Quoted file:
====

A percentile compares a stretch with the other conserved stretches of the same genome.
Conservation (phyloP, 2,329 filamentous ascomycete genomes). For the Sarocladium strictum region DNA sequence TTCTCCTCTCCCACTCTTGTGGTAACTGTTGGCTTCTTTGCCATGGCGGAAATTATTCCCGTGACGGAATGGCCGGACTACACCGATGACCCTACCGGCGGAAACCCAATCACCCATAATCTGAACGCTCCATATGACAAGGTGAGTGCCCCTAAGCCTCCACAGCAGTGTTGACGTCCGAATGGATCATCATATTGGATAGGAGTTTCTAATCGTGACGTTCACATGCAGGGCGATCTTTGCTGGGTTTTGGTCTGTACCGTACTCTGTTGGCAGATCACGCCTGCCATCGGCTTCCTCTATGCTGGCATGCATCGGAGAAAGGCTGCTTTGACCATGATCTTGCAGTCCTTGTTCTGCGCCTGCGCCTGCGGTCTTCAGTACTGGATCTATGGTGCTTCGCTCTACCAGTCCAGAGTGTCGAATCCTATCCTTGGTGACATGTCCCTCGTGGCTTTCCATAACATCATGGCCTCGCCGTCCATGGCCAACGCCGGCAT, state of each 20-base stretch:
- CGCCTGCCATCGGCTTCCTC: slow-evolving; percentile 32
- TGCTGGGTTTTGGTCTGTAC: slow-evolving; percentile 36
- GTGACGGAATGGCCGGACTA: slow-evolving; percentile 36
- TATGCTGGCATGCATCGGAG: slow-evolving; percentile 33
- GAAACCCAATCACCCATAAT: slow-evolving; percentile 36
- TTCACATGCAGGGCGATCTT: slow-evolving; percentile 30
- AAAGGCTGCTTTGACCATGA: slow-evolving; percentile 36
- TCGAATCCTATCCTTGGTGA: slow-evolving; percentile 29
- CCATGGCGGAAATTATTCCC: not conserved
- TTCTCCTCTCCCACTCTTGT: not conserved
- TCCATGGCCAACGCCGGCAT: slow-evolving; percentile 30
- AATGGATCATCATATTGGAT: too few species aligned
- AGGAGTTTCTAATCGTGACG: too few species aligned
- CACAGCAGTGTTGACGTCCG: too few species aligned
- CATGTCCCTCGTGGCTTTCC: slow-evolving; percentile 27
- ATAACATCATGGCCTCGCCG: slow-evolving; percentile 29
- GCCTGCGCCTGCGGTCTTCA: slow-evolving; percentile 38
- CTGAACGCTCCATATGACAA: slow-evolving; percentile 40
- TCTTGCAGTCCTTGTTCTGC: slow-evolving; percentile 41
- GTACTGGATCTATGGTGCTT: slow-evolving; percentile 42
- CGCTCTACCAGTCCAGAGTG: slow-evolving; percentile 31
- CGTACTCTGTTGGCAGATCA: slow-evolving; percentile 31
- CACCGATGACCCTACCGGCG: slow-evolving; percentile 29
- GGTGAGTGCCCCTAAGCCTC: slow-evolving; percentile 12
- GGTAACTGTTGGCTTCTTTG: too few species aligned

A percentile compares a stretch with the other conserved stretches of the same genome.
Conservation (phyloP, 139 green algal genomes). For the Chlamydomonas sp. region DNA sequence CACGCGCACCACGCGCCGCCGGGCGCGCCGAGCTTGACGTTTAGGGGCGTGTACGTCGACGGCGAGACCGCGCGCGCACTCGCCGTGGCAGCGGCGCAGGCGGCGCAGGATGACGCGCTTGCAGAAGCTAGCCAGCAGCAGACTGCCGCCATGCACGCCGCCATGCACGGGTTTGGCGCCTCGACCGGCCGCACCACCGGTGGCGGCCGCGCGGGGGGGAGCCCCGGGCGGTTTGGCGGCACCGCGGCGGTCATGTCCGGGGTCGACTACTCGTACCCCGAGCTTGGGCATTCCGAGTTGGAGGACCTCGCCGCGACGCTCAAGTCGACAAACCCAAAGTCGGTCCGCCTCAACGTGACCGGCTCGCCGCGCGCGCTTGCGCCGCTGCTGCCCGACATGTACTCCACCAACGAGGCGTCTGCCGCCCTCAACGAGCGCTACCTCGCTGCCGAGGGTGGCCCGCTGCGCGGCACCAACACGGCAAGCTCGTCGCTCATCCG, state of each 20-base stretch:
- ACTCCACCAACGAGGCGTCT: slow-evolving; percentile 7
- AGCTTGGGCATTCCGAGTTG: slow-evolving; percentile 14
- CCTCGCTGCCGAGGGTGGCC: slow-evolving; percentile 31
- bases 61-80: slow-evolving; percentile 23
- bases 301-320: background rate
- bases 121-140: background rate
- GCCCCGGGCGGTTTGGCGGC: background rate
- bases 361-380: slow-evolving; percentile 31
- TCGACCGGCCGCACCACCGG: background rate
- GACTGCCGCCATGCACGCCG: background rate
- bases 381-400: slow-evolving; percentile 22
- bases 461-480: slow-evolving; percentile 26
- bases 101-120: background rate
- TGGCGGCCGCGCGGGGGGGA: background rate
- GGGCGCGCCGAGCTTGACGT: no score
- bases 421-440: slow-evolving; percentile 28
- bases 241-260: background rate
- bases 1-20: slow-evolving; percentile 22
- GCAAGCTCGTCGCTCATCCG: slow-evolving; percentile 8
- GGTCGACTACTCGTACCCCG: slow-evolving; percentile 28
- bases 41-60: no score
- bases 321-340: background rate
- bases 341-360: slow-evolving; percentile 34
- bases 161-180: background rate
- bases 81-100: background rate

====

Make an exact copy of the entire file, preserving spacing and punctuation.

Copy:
A percentile compares a stretch with the other conserved stretches of the same genome.
Conservation (phyloP, 2,329 filamentous ascomycete genomes). For the Sarocladium strictum region DNA sequence TTCTCCTCTCCCACTCTTGTGGTAACTGTTGGCTTCTTTGCCATGGCGGAAATTATTCCCGTGACGGAATGGCCGGACTACACCGATGACCCTACCGGCGGAAACCCAATCACCCATAATCTGAACGCTCCATATGACAAGGTGAGTGCCCCTAAGCCTCCACAGCAGTGTTGACGTCCGAATGGATCATCATATTGGATAGGAGTTTCTAATCGTGACGTTCACATGCAGGGCGATCTTTGCTGGGTTTTGGTCTGTACCGTACTCTGTTGGCAGATCACGCCTGCCATCGGCTTCCTCTATGCTGGCATGCATCGGAGAAAGGCTGCTTTGACCATGATCTTGCAGTCCTTGTTCTGCGCCTGCGCCTGCGGTCTTCAGTACTGGATCTATGGTGCTTCGCTCTACCAGTCCAGAGTGTCGAATCCTATCCTTGGTGACATGTCCCTCGTGGCTTTCCATAACATCATGGCCTCGCCGTCCATGGCCAACGCCGGCAT, state of each 20-base stretch:
- CGCCTGCCATCGGCTTCCTC: slow-evolving; percentile 32
- TGCTGGGTTTTGGTCTGTAC: slow-evolving; percentile 36
- GTGACGGAATGGCCGGACTA: slow-evolving; percentile 36
- TATGCTGGCATGCATCGGAG: slow-evolving; percentile 33
- GAAACCCAATCACCCATAAT: slow-evolving; percentile 36
- TTCACATGCAGGGCGATCTT: slow-evolving; percentile 30
- AAAGGCTGCTTTGACCATGA: slow-evolving; percentile 36
- TCGAATCCTATCCTTGGTGA: slow-evolving; percentile 29
- CCATGGCGGAAATTATTCCC: not conserved
- TTCTCCTCTCCCACTCTTGT: not conserved
- TCCATGGCCAACGCCGGCAT: slow-evolving; percentile 30
- AATGGATCATCATATTGGAT: too few species aligned
- AGGAGTTTCTAATCGTGACG: too few species aligned
- CACAGCAGTGTTGACGTCCG: too few species aligned
- CATGTCCCTCGTGGCTTTCC: slow-evolving; percentile 27
- ATAACATCATGGCCTCGCCG: slow-evolving; percentile 29
- GCCTGCGCCTGCGGTCTTCA: slow-evolving; percentile 38
- CTGAACGCTCCATATGACAA: slow-evolving; percentile 40
- TCTTGCAGTCCTTGTTCTGC: slow-evolving; percentile 41
- GTACTGGATCTATGGTGCTT: slow-evolving; percentile 42
- CGCTCTACCAGTCCAGAGTG: slow-evolving; percentile 31
- CGTACTCTGTTGGCAGATCA: slow-evolving; percentile 31
- CACCGATGACCCTACCGGCG: slow-evolving; percentile 29
- GGTGAGTGCCCCTAAGCCTC: slow-evolving; percentile 12
- GGTAACTGTTGGCTTCTTTG: too few species aligned

A percentile compares a stretch with the other conserved stretches of the same genome.
Conservation (phyloP, 139 green algal genomes). For the Chlamydomonas sp. region DNA sequence CACGCGCACCACGCGCCGCCGGGCGCGCCGAGCTTGACGTTTAGGGGCGTGTACGTCGACGGCGAGACCGCGCGCGCACTCGCCGTGGCAGCGGCGCAGGCGGCGCAGGATGACGCGCTTGCAGAAGCTAGCCAGCAGCAGACTGCCGCCATGCACGCCGCCATGCACGGGTTTGGCGCCTCGACCGGCCGCACCACCGGTGGCGGCCGCGCGGGGGGGAGCCCCGGGCGGTTTGGCGGCACCGCGGCGGTCATGTCCGGGGTCGACTACTCGTACCCCGAGCTTGGGCATTCCGAGTTGGAGGACCTCGCCGCGACGCTCAAGTCGACAAACCCAAAGTCGGTCCGCCTCAACGTGACCGGCTCGCCGCGCGCGCTTGCGCCGCTGCTGCCCGACATGTACTCCACCAACGAGGCGTCTGCCGCCCTCAACGAGCGCTACCTCGCTGCCGAGGGTGGCCCGCTGCGCGGCACCAACACGGCAAGCTCGTCGCTCATCCG, state of each 20-base stretch:
- ACTCCACCAACGAGGCGTCT: slow-evolving; percentile 7
- AGCTTGGGCATTCCGAGTTG: slow-evolving; percentile 14
- CCTCGCTGCCGAGGGTGGCC: slow-evolving; percentile 31
- bases 61-80: slow-evolving; percentile 23
- bases 301-320: background rate
- bases 121-140: background rate
- GCCCCGGGCGGTTTGGCGGC: background rate
- bases 361-380: slow-evolving; percentile 31
- TCGACCGGCCGCACCACCGG: background rate
- GACTGCCGCCATGCACGCCG: background rate
- bases 381-400: slow-evolving; percentile 22
- bases 461-480: slow-evolving; percentile 26
- bases 101-120: background rate
- TGGCGGCCGCGCGGGGGGGA: background rate
- GGGCGCGCCGAGCTTGACGT: no score
- bases 421-440: slow-evolving; percentile 28
- bases 241-260: background rate
- bases 1-20: slow-evolving; percentile 22
- GCAAGCTCGTCGCTCATCCG: slow-evolving; percentile 8
- GGTCGACTACTCGTACCCCG: slow-evolving; percentile 28
- bases 41-60: no score
- bases 321-340: background rate
- bases 341-360: slow-evolving; percentile 34
- bases 161-180: background rate
- bases 81-100: background rate